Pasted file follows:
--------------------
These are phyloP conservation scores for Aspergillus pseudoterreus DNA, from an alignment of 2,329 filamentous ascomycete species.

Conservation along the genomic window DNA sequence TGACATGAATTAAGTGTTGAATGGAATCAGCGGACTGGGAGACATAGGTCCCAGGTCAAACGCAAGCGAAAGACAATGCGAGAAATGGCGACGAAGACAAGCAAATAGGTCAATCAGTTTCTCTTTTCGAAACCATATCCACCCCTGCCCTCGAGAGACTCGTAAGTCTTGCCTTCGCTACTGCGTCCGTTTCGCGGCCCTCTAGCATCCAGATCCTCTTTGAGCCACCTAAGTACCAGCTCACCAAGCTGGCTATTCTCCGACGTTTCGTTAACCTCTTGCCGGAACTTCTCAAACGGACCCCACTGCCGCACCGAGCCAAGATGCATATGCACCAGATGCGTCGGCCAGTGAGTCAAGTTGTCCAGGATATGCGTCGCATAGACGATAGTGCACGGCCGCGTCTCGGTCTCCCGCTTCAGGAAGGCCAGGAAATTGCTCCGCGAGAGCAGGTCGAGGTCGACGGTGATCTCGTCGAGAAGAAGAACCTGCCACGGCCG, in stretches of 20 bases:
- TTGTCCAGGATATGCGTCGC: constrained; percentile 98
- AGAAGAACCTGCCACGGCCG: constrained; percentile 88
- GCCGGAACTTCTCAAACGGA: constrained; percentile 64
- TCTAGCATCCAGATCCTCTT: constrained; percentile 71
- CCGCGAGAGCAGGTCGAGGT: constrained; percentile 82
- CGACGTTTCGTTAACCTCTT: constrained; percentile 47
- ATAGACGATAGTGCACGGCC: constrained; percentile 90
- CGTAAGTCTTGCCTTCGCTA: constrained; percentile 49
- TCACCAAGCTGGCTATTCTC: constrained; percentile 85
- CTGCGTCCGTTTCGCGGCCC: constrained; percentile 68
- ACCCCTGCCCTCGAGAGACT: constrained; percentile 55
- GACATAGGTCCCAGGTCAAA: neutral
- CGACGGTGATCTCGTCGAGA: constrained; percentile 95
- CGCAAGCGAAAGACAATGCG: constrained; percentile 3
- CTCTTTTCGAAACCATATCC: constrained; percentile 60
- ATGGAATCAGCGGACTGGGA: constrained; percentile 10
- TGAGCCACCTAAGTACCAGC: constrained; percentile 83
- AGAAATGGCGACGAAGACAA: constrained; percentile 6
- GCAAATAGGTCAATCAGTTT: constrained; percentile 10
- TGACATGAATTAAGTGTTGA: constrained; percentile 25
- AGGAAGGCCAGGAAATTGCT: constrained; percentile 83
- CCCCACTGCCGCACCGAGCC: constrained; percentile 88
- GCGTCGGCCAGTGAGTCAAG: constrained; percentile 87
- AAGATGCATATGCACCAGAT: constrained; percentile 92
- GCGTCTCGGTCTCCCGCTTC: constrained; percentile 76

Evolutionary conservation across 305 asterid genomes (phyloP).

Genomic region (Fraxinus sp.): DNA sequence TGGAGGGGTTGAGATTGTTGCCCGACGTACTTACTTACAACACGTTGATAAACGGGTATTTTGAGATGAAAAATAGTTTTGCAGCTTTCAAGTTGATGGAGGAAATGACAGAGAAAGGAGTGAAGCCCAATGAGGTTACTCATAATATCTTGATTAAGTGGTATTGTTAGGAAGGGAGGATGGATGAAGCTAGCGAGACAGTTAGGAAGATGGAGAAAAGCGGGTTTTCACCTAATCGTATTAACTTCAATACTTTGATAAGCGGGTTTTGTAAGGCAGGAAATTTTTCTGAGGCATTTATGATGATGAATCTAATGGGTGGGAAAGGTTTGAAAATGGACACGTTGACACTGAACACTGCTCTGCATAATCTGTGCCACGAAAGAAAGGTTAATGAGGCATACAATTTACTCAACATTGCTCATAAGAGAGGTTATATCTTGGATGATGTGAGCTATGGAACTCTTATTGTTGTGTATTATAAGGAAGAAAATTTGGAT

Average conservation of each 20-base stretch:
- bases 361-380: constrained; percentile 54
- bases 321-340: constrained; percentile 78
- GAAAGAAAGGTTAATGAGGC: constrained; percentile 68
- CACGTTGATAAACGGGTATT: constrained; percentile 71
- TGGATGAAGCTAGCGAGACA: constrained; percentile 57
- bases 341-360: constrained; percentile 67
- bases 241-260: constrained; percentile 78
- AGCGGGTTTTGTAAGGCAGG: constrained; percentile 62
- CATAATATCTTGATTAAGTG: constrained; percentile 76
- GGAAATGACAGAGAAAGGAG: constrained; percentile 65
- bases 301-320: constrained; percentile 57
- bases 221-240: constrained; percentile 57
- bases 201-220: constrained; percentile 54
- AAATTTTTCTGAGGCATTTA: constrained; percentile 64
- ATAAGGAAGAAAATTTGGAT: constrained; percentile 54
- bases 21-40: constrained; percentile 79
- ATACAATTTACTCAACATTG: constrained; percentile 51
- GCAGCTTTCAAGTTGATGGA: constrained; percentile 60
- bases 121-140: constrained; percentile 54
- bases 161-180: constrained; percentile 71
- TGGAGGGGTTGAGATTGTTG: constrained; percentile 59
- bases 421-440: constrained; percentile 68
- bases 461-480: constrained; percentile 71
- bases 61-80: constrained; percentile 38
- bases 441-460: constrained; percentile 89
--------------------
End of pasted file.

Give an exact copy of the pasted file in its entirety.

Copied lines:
These are phyloP conservation scores for Aspergillus pseudoterreus DNA, from an alignment of 2,329 filamentous ascomycete species.

Conservation along the genomic window DNA sequence TGACATGAATTAAGTGTTGAATGGAATCAGCGGACTGGGAGACATAGGTCCCAGGTCAAACGCAAGCGAAAGACAATGCGAGAAATGGCGACGAAGACAAGCAAATAGGTCAATCAGTTTCTCTTTTCGAAACCATATCCACCCCTGCCCTCGAGAGACTCGTAAGTCTTGCCTTCGCTACTGCGTCCGTTTCGCGGCCCTCTAGCATCCAGATCCTCTTTGAGCCACCTAAGTACCAGCTCACCAAGCTGGCTATTCTCCGACGTTTCGTTAACCTCTTGCCGGAACTTCTCAAACGGACCCCACTGCCGCACCGAGCCAAGATGCATATGCACCAGATGCGTCGGCCAGTGAGTCAAGTTGTCCAGGATATGCGTCGCATAGACGATAGTGCACGGCCGCGTCTCGGTCTCCCGCTTCAGGAAGGCCAGGAAATTGCTCCGCGAGAGCAGGTCGAGGTCGACGGTGATCTCGTCGAGAAGAAGAACCTGCCACGGCCG, in stretches of 20 bases:
- TTGTCCAGGATATGCGTCGC: constrained; percentile 98
- AGAAGAACCTGCCACGGCCG: constrained; percentile 88
- GCCGGAACTTCTCAAACGGA: constrained; percentile 64
- TCTAGCATCCAGATCCTCTT: constrained; percentile 71
- CCGCGAGAGCAGGTCGAGGT: constrained; percentile 82
- CGACGTTTCGTTAACCTCTT: constrained; percentile 47
- ATAGACGATAGTGCACGGCC: constrained; percentile 90
- CGTAAGTCTTGCCTTCGCTA: constrained; percentile 49
- TCACCAAGCTGGCTATTCTC: constrained; percentile 85
- CTGCGTCCGTTTCGCGGCCC: constrained; percentile 68
- ACCCCTGCCCTCGAGAGACT: constrained; percentile 55
- GACATAGGTCCCAGGTCAAA: neutral
- CGACGGTGATCTCGTCGAGA: constrained; percentile 95
- CGCAAGCGAAAGACAATGCG: constrained; percentile 3
- CTCTTTTCGAAACCATATCC: constrained; percentile 60
- ATGGAATCAGCGGACTGGGA: constrained; percentile 10
- TGAGCCACCTAAGTACCAGC: constrained; percentile 83
- AGAAATGGCGACGAAGACAA: constrained; percentile 6
- GCAAATAGGTCAATCAGTTT: constrained; percentile 10
- TGACATGAATTAAGTGTTGA: constrained; percentile 25
- AGGAAGGCCAGGAAATTGCT: constrained; percentile 83
- CCCCACTGCCGCACCGAGCC: constrained; percentile 88
- GCGTCGGCCAGTGAGTCAAG: constrained; percentile 87
- AAGATGCATATGCACCAGAT: constrained; percentile 92
- GCGTCTCGGTCTCCCGCTTC: constrained; percentile 76

Evolutionary conservation across 305 asterid genomes (phyloP).

Genomic region (Fraxinus sp.): DNA sequence TGGAGGGGTTGAGATTGTTGCCCGACGTACTTACTTACAACACGTTGATAAACGGGTATTTTGAGATGAAAAATAGTTTTGCAGCTTTCAAGTTGATGGAGGAAATGACAGAGAAAGGAGTGAAGCCCAATGAGGTTACTCATAATATCTTGATTAAGTGGTATTGTTAGGAAGGGAGGATGGATGAAGCTAGCGAGACAGTTAGGAAGATGGAGAAAAGCGGGTTTTCACCTAATCGTATTAACTTCAATACTTTGATAAGCGGGTTTTGTAAGGCAGGAAATTTTTCTGAGGCATTTATGATGATGAATCTAATGGGTGGGAAAGGTTTGAAAATGGACACGTTGACACTGAACACTGCTCTGCATAATCTGTGCCACGAAAGAAAGGTTAATGAGGCATACAATTTACTCAACATTGCTCATAAGAGAGGTTATATCTTGGATGATGTGAGCTATGGAACTCTTATTGTTGTGTATTATAAGGAAGAAAATTTGGAT

Average conservation of each 20-base stretch:
- bases 361-380: constrained; percentile 54
- bases 321-340: constrained; percentile 78
- GAAAGAAAGGTTAATGAGGC: constrained; percentile 68
- CACGTTGATAAACGGGTATT: constrained; percentile 71
- TGGATGAAGCTAGCGAGACA: constrained; percentile 57
- bases 341-360: constrained; percentile 67
- bases 241-260: constrained; percentile 78
- AGCGGGTTTTGTAAGGCAGG: constrained; percentile 62
- CATAATATCTTGATTAAGTG: constrained; percentile 76
- GGAAATGACAGAGAAAGGAG: constrained; percentile 65
- bases 301-320: constrained; percentile 57
- bases 221-240: constrained; percentile 57
- bases 201-220: constrained; percentile 54
- AAATTTTTCTGAGGCATTTA: constrained; percentile 64
- ATAAGGAAGAAAATTTGGAT: constrained; percentile 54
- bases 21-40: constrained; percentile 79
- ATACAATTTACTCAACATTG: constrained; percentile 51
- GCAGCTTTCAAGTTGATGGA: constrained; percentile 60
- bases 121-140: constrained; percentile 54
- bases 161-180: constrained; percentile 71
- TGGAGGGGTTGAGATTGTTG: constrained; percentile 59
- bases 421-440: constrained; percentile 68
- bases 461-480: constrained; percentile 71
- bases 61-80: constrained; percentile 38
- bases 441-460: constrained; percentile 89